honestly the best 70 dollars i ever spent was on a complete although krylon'd univega conversion. that was a long time ago and i doubt you'll find a deal like that again that isn't stolen or extremely dangerous/broken.

600 dollars later i had a MUCH nicer bike built up myself and i could have just spent 300 and had something 80% of the way there.

conversions are iffy. you want a complete.
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Old 09-18-09, 12:18 PM   #8
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so without trying to sound like I'm beating a dead horse, what might be some models to look for on CL, searching horizontal dropout or chro-mo butted steel doesn't pull up much lol. Univega is apparently one option, is there any list/database/thread on here detailing some of the more desirable older, bargain frames for a SS and/or fixie conversion?

We have seats, stems, posts, cranks, bars, brake parts etc etc all over the garage from my brothers bikes so I am not planning on things like that nickel and diming me to death, mostly will just need the parts specific to the conversion itself.
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Old 09-18-09, 12:45 PM   #9
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A complete BikesDirect bike will have you rolling in a week or a little more, while the conversion takes some time to get deals on the parts, learn how to properly assemble, troubleshoot your chainline, etc.
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Old 09-18-09, 12:48 PM   #10
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Quote:
Originally Posted by Norcalz71 View Post
so without trying to sound like I'm beating a dead horse, what might be some models to look for on CL, searching horizontal dropout or chro-mo butted steel doesn't pull up much lol. .
Old Schwinn's are a popular choice. "Varsity" should give you some results.

This won't be a blazing fast superlight tarckstar TT bike, but it'll hold the wheels in place and you can sit on it.


But really you're unlikely to find something cheap that is better in quality than what you'd get in a Kilo or Scrambler or something.
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Old 09-18-09, 03:50 PM   #11
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located a Centurian IronMan, 57cm frame, fork, Bottom Bracket and headset for $100. Read up a little about them in sheldon's website, knowing as little as I do at this point it sounds like a possible potential good starting point?

Again a big part of this is the build, I WANT to build something, dont mind putting in the hours learning and wrenching, I have never been a buy it complete kind of guy. Its as much another project for me to tinker with as it is a mode of transportation.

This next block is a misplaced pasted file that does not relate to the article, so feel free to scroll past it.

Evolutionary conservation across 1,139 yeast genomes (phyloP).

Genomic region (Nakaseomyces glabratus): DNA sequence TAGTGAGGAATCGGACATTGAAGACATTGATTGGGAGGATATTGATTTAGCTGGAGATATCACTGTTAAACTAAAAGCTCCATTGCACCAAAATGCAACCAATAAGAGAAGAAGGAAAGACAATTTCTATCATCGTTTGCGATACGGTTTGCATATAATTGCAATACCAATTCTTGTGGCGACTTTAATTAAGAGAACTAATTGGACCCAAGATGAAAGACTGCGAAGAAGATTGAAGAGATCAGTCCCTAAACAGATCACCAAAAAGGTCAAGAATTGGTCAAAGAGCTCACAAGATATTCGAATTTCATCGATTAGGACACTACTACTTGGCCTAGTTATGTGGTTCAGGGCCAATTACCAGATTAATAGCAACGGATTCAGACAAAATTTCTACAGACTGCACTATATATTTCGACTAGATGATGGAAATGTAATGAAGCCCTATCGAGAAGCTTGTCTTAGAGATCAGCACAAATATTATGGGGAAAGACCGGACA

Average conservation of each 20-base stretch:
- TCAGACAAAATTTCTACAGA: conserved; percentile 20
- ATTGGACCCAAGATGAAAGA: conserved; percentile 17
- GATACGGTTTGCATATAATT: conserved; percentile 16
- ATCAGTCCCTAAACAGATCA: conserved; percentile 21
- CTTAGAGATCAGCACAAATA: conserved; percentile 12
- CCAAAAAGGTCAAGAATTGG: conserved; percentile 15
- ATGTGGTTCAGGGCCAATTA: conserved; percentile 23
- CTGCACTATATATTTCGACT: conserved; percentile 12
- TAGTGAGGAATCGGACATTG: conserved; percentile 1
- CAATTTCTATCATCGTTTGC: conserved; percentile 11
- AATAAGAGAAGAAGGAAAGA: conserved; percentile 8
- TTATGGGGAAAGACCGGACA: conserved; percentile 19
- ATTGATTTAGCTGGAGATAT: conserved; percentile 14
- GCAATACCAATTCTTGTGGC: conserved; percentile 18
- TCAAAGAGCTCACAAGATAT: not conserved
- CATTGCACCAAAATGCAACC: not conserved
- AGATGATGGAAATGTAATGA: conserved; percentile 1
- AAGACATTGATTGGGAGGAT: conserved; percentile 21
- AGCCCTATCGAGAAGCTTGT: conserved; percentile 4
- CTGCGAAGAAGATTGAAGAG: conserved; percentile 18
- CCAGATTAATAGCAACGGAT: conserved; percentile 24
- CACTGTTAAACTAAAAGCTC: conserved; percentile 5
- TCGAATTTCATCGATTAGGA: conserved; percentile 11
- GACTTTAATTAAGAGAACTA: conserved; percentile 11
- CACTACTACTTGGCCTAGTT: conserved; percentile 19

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Old 09-18-09, 07:11 PM   #12
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I went with a conversion for my first fixie and it was a huge ****in mistake. I just ordered a Kilo Stripper off of Bikes Direct and it's going to be a much better bike for hundreds less.
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Old 09-18-09, 08:11 PM   #13
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alright so I browsed a little more on bikesdirect, seems maybe (as you guys have said) that a Mercier Kilo or a Motobecane Messenger might be up my alley...any reason to go for one or the other for someone who probably doesn't know enough to tell the difference yet? Also at around $375-$400 for the complete ready to roll bike, would I be looking at spending more than that if I were to start with a "complete but needs some work" older frame and convert it over? I like the flip flop rear that these seem to have as I plan to run SS but wouldn't mind playing around with the fixed setup every now and then for kicks.

Any other bikes besides those two I might want to check out as well in addition to older frames I would want to restore and start with?
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Old 09-18-09, 11:00 PM   #14
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if all you want is a beater bike to cruise around on, all you need is any old 10 speed bike, and a prebuilt cheapo singlespeed wheel. you should be able to find a bike for under 100 easy, and the wheel for around 50. done.

strip the derallieurs, shifters, and rear wheel off your bike, pop the new single speed wheel in. Use a chain tool to pop a rivet out of your chain, remove a small section, and refasten it back together.

total cost in bike parts- 150 bucks tops.
total cost in tools (if oyu don't own any yet- adjustable wrench and chain tool. 20 bucks tops.


thats for a budget, beater bike to mess around on. the kind you don't mind leaving out in t he rain when you're at class, or locked up in a high theft area. it probably won't be the prettiest bike, it definitely won't be the fastest out there, or the lightest. it all depends on your priorities, budget, or quality parts.